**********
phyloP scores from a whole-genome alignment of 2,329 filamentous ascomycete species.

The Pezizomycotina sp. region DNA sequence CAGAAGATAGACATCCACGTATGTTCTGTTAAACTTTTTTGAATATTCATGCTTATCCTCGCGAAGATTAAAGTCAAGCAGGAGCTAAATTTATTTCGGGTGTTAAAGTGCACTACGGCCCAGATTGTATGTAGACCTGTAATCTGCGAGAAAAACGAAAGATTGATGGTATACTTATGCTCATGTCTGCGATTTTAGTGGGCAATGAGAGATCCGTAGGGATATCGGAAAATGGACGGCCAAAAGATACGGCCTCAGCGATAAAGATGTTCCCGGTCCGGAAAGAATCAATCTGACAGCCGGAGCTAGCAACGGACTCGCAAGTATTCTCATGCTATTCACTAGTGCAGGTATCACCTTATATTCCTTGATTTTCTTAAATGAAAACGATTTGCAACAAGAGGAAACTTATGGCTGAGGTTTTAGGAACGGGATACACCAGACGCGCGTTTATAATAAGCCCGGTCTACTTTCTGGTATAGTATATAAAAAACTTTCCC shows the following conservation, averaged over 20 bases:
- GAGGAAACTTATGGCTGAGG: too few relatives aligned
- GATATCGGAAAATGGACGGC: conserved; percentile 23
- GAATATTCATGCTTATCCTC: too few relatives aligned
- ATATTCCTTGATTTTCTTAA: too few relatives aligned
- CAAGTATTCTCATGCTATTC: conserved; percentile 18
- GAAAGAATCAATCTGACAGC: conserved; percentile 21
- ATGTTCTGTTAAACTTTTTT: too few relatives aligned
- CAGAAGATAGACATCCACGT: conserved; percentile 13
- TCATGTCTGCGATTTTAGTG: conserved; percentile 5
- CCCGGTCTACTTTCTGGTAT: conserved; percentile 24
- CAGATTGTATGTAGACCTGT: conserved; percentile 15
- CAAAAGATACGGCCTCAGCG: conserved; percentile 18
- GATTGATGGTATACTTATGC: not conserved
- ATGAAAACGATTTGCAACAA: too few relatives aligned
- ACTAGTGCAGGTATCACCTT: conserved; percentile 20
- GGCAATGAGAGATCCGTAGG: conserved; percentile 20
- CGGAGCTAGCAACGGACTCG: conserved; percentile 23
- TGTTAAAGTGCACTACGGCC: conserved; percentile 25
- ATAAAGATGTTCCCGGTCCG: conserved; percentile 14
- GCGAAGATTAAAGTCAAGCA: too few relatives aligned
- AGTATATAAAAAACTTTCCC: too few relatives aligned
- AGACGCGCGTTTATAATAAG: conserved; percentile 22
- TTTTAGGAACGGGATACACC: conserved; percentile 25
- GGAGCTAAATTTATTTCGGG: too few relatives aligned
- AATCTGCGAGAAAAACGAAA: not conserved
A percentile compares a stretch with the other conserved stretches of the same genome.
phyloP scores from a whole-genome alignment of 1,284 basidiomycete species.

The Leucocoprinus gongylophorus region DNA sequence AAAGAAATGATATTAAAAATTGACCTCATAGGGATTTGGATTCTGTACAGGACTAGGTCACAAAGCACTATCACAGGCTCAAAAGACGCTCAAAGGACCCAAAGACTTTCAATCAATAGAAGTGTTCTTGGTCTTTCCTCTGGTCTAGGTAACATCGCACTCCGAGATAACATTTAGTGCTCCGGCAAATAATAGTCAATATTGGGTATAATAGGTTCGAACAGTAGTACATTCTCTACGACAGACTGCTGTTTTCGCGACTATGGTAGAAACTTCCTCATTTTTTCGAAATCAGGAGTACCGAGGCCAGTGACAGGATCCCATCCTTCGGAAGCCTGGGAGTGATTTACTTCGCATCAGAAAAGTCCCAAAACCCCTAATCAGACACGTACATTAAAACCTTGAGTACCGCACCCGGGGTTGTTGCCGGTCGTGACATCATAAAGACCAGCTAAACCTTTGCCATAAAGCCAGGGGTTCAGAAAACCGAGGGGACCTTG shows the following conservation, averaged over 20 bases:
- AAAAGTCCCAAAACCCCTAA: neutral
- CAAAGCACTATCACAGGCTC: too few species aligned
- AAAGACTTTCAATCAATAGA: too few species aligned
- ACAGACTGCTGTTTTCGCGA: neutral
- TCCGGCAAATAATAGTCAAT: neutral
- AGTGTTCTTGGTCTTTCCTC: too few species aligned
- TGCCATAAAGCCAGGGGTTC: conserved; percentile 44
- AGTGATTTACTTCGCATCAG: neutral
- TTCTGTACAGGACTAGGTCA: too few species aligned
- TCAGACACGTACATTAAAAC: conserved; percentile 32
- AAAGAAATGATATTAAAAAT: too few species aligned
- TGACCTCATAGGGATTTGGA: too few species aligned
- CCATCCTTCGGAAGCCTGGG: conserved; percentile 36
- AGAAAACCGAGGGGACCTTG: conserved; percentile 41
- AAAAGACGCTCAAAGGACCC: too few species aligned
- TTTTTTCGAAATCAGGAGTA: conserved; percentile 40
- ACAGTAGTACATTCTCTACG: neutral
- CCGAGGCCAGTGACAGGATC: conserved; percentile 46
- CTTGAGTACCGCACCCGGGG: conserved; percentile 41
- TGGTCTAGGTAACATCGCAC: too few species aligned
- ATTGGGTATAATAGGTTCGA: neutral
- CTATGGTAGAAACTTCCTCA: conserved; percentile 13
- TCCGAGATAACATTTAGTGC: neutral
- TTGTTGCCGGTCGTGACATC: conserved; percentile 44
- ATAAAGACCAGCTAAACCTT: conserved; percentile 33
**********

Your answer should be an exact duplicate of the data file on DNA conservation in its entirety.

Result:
phyloP scores from a whole-genome alignment of 2,329 filamentous ascomycete species.

The Pezizomycotina sp. region DNA sequence CAGAAGATAGACATCCACGTATGTTCTGTTAAACTTTTTTGAATATTCATGCTTATCCTCGCGAAGATTAAAGTCAAGCAGGAGCTAAATTTATTTCGGGTGTTAAAGTGCACTACGGCCCAGATTGTATGTAGACCTGTAATCTGCGAGAAAAACGAAAGATTGATGGTATACTTATGCTCATGTCTGCGATTTTAGTGGGCAATGAGAGATCCGTAGGGATATCGGAAAATGGACGGCCAAAAGATACGGCCTCAGCGATAAAGATGTTCCCGGTCCGGAAAGAATCAATCTGACAGCCGGAGCTAGCAACGGACTCGCAAGTATTCTCATGCTATTCACTAGTGCAGGTATCACCTTATATTCCTTGATTTTCTTAAATGAAAACGATTTGCAACAAGAGGAAACTTATGGCTGAGGTTTTAGGAACGGGATACACCAGACGCGCGTTTATAATAAGCCCGGTCTACTTTCTGGTATAGTATATAAAAAACTTTCCC shows the following conservation, averaged over 20 bases:
- GAGGAAACTTATGGCTGAGG: too few relatives aligned
- GATATCGGAAAATGGACGGC: conserved; percentile 23
- GAATATTCATGCTTATCCTC: too few relatives aligned
- ATATTCCTTGATTTTCTTAA: too few relatives aligned
- CAAGTATTCTCATGCTATTC: conserved; percentile 18
- GAAAGAATCAATCTGACAGC: conserved; percentile 21
- ATGTTCTGTTAAACTTTTTT: too few relatives aligned
- CAGAAGATAGACATCCACGT: conserved; percentile 13
- TCATGTCTGCGATTTTAGTG: conserved; percentile 5
- CCCGGTCTACTTTCTGGTAT: conserved; percentile 24
- CAGATTGTATGTAGACCTGT: conserved; percentile 15
- CAAAAGATACGGCCTCAGCG: conserved; percentile 18
- GATTGATGGTATACTTATGC: not conserved
- ATGAAAACGATTTGCAACAA: too few relatives aligned
- ACTAGTGCAGGTATCACCTT: conserved; percentile 20
- GGCAATGAGAGATCCGTAGG: conserved; percentile 20
- CGGAGCTAGCAACGGACTCG: conserved; percentile 23
- TGTTAAAGTGCACTACGGCC: conserved; percentile 25
- ATAAAGATGTTCCCGGTCCG: conserved; percentile 14
- GCGAAGATTAAAGTCAAGCA: too few relatives aligned
- AGTATATAAAAAACTTTCCC: too few relatives aligned
- AGACGCGCGTTTATAATAAG: conserved; percentile 22
- TTTTAGGAACGGGATACACC: conserved; percentile 25
- GGAGCTAAATTTATTTCGGG: too few relatives aligned
- AATCTGCGAGAAAAACGAAA: not conserved
A percentile compares a stretch with the other conserved stretches of the same genome.
phyloP scores from a whole-genome alignment of 1,284 basidiomycete species.

The Leucocoprinus gongylophorus region DNA sequence AAAGAAATGATATTAAAAATTGACCTCATAGGGATTTGGATTCTGTACAGGACTAGGTCACAAAGCACTATCACAGGCTCAAAAGACGCTCAAAGGACCCAAAGACTTTCAATCAATAGAAGTGTTCTTGGTCTTTCCTCTGGTCTAGGTAACATCGCACTCCGAGATAACATTTAGTGCTCCGGCAAATAATAGTCAATATTGGGTATAATAGGTTCGAACAGTAGTACATTCTCTACGACAGACTGCTGTTTTCGCGACTATGGTAGAAACTTCCTCATTTTTTCGAAATCAGGAGTACCGAGGCCAGTGACAGGATCCCATCCTTCGGAAGCCTGGGAGTGATTTACTTCGCATCAGAAAAGTCCCAAAACCCCTAATCAGACACGTACATTAAAACCTTGAGTACCGCACCCGGGGTTGTTGCCGGTCGTGACATCATAAAGACCAGCTAAACCTTTGCCATAAAGCCAGGGGTTCAGAAAACCGAGGGGACCTTG shows the following conservation, averaged over 20 bases:
- AAAAGTCCCAAAACCCCTAA: neutral
- CAAAGCACTATCACAGGCTC: too few species aligned
- AAAGACTTTCAATCAATAGA: too few species aligned
- ACAGACTGCTGTTTTCGCGA: neutral
- TCCGGCAAATAATAGTCAAT: neutral
- AGTGTTCTTGGTCTTTCCTC: too few species aligned
- TGCCATAAAGCCAGGGGTTC: conserved; percentile 44
- AGTGATTTACTTCGCATCAG: neutral
- TTCTGTACAGGACTAGGTCA: too few species aligned
- TCAGACACGTACATTAAAAC: conserved; percentile 32
- AAAGAAATGATATTAAAAAT: too few species aligned
- TGACCTCATAGGGATTTGGA: too few species aligned
- CCATCCTTCGGAAGCCTGGG: conserved; percentile 36
- AGAAAACCGAGGGGACCTTG: conserved; percentile 41
- AAAAGACGCTCAAAGGACCC: too few species aligned
- TTTTTTCGAAATCAGGAGTA: conserved; percentile 40
- ACAGTAGTACATTCTCTACG: neutral
- CCGAGGCCAGTGACAGGATC: conserved; percentile 46
- CTTGAGTACCGCACCCGGGG: conserved; percentile 41
- TGGTCTAGGTAACATCGCAC: too few species aligned
- ATTGGGTATAATAGGTTCGA: neutral
- CTATGGTAGAAACTTCCTCA: conserved; percentile 13
- TCCGAGATAACATTTAGTGC: neutral
- TTGTTGCCGGTCGTGACATC: conserved; percentile 44
- ATAAAGACCAGCTAAACCTT: conserved; percentile 33